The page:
The Offspring actor shares her childhood memories of hometown Warwick, in the Darling Downs farming district south-west of Brisbane. As told to Angie Kelly.
What are your fondest memories of Warwick?
I did a lot of horseriding when I was growing up and I have a really clear memory of coming home at twilight and walking my horse, Bacardi, up our long driveway into the backyard. I’d feed him and hose him down and Dad would be out there feeding the other animals. I could hear the clatter of my five brothers and sisters in the house and could smell what Mum was cooking for dinner.
So you were a real country kid?
Yeah, we had three paddocks with horses, and a couple of sheep and cats, too. All six of us went to a school with only about 100 kids called the School of Total Education. It was very tight-knit and went from kindergarten to Year 12 so I was with the same group of kids all the way through. But it always felt like Warwick was growing – there were hairdressers and pubs on every corner.
What took you away?
I moved to Brisbane to study science and arts but quickly changed to the full-time acting course at Queensland University of Technology. Growing up in Warwick, there wasn’t a sense of reality around the fact that acting could be a job so it took me a while to work out what to do.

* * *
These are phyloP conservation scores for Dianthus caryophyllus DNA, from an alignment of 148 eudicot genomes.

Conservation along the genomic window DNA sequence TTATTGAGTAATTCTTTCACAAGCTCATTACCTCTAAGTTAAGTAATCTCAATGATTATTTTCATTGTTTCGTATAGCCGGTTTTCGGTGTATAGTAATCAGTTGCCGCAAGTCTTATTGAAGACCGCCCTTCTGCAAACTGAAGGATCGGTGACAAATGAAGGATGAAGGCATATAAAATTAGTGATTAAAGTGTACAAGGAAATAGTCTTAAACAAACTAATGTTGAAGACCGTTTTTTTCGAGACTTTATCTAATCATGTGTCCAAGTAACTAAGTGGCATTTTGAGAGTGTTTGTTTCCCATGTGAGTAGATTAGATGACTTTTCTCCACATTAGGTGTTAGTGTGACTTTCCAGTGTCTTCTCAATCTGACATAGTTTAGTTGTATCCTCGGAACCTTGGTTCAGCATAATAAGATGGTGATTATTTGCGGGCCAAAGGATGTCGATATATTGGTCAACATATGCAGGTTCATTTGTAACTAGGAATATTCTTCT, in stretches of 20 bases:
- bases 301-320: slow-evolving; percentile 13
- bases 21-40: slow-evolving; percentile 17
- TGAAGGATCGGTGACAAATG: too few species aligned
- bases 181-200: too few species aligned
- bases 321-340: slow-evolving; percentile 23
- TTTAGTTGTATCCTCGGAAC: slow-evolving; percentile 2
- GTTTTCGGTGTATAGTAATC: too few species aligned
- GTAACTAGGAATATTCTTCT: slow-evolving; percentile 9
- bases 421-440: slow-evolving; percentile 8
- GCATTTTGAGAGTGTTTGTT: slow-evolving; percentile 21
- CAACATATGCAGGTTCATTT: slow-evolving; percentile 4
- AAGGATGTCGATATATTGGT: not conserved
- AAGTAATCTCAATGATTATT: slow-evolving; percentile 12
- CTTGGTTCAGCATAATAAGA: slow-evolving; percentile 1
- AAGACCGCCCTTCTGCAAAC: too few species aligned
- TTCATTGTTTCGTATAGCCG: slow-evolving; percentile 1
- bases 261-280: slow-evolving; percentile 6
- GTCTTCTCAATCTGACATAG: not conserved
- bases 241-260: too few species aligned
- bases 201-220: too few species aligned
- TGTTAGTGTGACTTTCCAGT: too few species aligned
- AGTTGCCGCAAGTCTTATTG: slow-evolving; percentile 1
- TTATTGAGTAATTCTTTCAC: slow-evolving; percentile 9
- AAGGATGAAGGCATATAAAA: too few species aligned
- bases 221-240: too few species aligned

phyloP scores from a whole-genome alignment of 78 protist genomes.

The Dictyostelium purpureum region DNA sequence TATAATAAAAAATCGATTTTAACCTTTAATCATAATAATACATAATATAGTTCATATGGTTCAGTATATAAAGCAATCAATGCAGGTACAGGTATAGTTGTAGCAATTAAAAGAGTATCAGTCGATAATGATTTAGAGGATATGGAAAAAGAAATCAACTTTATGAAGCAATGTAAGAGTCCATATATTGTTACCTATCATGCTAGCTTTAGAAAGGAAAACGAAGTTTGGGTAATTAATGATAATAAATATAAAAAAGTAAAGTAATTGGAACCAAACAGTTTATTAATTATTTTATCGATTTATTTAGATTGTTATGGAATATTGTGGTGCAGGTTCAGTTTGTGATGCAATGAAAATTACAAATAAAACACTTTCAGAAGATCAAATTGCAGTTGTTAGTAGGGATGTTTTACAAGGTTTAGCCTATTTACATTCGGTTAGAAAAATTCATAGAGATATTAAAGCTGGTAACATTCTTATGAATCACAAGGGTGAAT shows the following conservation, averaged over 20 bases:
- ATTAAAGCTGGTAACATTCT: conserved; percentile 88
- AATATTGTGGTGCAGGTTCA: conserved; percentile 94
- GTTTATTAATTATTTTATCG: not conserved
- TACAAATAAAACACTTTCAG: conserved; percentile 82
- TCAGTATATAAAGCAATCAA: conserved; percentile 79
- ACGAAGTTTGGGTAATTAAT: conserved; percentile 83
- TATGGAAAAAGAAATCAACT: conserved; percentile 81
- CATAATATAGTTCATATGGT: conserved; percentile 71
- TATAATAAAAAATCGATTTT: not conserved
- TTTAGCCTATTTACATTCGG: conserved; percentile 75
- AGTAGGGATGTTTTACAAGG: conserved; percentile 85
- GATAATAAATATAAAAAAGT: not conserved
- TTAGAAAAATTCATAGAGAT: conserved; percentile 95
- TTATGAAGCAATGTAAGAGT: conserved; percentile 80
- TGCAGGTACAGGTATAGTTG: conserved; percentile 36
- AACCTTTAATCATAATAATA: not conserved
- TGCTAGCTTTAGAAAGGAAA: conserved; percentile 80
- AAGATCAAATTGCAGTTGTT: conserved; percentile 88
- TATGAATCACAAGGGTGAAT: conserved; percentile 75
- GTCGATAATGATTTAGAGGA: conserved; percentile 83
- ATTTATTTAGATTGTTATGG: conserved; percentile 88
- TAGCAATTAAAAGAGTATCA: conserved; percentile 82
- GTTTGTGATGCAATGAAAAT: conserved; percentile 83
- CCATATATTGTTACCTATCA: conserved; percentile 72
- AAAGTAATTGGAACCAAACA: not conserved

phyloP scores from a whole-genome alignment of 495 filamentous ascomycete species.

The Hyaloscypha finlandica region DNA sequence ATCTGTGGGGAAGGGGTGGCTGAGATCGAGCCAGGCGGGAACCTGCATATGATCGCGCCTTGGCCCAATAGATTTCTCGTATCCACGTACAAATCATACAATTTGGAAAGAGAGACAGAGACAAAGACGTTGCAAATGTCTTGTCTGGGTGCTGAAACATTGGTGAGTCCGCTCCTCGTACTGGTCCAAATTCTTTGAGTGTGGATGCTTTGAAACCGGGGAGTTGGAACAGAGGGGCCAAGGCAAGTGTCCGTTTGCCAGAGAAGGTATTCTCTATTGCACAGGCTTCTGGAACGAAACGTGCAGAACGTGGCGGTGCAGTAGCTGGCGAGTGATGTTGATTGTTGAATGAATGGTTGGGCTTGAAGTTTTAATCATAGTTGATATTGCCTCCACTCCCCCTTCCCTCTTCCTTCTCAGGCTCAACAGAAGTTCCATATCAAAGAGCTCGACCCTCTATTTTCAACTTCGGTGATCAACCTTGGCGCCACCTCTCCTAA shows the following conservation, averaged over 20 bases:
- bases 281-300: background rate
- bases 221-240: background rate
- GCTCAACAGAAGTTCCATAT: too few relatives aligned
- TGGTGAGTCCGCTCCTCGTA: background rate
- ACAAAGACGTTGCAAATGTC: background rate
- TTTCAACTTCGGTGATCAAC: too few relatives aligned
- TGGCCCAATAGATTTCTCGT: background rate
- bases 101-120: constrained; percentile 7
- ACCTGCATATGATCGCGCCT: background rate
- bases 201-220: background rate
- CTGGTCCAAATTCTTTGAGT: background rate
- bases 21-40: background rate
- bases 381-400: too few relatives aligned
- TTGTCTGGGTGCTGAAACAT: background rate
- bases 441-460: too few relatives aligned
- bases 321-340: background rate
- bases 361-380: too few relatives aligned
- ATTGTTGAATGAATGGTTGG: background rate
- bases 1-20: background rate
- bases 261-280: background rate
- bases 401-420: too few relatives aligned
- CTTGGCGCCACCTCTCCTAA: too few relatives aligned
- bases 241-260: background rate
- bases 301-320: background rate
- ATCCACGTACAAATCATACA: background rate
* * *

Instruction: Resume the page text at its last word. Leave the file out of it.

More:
How often do you go back?
All of us try to get back at Christmas. We’re very close and it’s a good time to be home. Summer in Warwick gets really hot – Christmas Day can be 40°C. We’re lucky enough to have a pool so we spend all day in our togs, jump in the water every hour and sit talking under the trees.
Has it changed much?
There are more shops now and places to eat with food that’s a step up from fish ’n’ chips. My sister told me there’s a pub called The Malt House that opened in the old KFC building – but she said she thinks it’s too fancy for Warwick!
What’s your favourite thing to do there now?
I like to visit the Bluebird Kitchen for delicious food sourced from around the district and real coffee. A family favourite is a swimming hole at Boonoo Boonoo Falls [115 kilometres south of Warwick]. We make a point of going there for a walk and a swim and, if I’m brave enough, I’ll jump from one of the rocks into a deep waterhole.
Name something about Warwick that you think would surprise outsiders.
People don’t think you can get sub-zero temperatures so close to Brisbane. I remember having to crack our horses’ water because it had frozen overnight.
What three things should visitors do?
There’s a walk along the Condamine River, not far from the main street; when I go home, I jog there. Girraween National Park [south of Warwick] is gorgeous with really dramatic granite landscapes. It’s popular for hiking and bushwalking. And the Warwick Rodeo in October is famous – there are balls and the whole town comes out for it. I try to get to it every now and then.
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